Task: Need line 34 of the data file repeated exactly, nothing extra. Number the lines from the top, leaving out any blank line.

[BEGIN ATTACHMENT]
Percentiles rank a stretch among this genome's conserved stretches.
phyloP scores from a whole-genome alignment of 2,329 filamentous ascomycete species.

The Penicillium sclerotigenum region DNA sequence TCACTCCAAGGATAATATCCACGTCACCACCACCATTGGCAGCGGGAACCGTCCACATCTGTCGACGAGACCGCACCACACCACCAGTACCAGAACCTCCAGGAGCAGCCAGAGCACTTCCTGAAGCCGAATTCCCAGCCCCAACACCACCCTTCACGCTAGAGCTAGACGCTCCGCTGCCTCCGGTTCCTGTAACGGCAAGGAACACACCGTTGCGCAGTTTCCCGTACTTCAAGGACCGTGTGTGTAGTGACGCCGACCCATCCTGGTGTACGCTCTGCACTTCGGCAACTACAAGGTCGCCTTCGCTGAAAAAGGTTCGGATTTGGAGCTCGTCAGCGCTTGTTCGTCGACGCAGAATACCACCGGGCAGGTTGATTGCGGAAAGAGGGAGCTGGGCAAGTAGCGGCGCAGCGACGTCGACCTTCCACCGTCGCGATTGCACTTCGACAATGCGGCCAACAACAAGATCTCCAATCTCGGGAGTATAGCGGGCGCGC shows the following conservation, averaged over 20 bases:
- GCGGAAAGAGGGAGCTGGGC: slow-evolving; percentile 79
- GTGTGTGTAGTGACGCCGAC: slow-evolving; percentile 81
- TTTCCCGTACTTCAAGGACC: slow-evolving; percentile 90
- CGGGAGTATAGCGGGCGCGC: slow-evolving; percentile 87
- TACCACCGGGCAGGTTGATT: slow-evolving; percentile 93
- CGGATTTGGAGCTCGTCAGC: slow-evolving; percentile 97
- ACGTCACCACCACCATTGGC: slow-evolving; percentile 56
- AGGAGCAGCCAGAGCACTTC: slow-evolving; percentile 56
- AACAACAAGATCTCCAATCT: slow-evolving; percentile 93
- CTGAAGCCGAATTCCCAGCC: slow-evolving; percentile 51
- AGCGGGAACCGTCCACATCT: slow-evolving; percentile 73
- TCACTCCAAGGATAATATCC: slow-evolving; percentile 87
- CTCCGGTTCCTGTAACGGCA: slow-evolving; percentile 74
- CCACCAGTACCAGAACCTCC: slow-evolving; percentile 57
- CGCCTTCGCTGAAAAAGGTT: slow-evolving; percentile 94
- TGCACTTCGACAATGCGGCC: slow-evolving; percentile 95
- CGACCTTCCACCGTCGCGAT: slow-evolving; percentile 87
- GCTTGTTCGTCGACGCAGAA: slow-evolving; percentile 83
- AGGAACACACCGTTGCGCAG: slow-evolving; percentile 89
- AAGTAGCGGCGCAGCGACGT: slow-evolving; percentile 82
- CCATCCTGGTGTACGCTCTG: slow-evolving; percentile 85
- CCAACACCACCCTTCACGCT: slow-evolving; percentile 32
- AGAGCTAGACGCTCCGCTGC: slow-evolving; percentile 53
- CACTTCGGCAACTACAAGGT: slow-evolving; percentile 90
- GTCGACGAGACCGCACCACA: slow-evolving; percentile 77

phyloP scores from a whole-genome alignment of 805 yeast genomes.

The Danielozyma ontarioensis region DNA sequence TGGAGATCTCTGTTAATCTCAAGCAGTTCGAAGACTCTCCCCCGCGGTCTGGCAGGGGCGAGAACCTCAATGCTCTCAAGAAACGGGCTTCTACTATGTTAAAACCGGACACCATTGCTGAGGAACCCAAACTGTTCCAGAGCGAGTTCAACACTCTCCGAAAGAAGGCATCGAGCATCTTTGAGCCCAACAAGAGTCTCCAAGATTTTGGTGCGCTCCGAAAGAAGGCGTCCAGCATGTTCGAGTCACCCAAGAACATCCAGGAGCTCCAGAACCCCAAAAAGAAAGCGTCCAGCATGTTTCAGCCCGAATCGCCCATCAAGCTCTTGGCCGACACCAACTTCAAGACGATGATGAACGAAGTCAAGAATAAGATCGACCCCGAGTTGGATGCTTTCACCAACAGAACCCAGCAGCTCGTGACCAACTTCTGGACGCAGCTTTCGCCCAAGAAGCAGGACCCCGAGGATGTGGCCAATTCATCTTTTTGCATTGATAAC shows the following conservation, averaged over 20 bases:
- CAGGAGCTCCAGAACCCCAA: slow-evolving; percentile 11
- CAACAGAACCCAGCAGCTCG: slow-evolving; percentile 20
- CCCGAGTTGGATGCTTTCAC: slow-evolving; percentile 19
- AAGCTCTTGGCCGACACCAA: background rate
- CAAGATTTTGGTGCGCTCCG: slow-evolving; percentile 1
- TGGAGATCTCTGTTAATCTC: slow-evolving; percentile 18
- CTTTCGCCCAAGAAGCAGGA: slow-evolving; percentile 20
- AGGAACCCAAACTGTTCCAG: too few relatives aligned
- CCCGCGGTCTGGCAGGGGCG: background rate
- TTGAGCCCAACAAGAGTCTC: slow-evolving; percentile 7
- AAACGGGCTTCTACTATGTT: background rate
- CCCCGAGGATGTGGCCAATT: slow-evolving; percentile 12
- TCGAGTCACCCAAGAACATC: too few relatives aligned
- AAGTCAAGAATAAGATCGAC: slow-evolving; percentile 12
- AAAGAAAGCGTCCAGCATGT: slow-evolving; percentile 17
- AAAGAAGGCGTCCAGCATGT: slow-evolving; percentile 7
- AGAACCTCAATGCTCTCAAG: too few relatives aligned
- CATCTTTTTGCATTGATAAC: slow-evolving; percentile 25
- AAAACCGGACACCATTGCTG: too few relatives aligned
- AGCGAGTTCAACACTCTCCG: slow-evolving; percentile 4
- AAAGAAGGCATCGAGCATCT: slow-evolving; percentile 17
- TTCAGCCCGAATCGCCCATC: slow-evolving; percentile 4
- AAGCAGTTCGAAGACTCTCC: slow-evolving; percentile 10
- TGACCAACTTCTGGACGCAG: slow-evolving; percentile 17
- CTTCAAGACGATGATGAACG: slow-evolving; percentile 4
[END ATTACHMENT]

- AAGCTCTTGGCCGACACCAA: background rate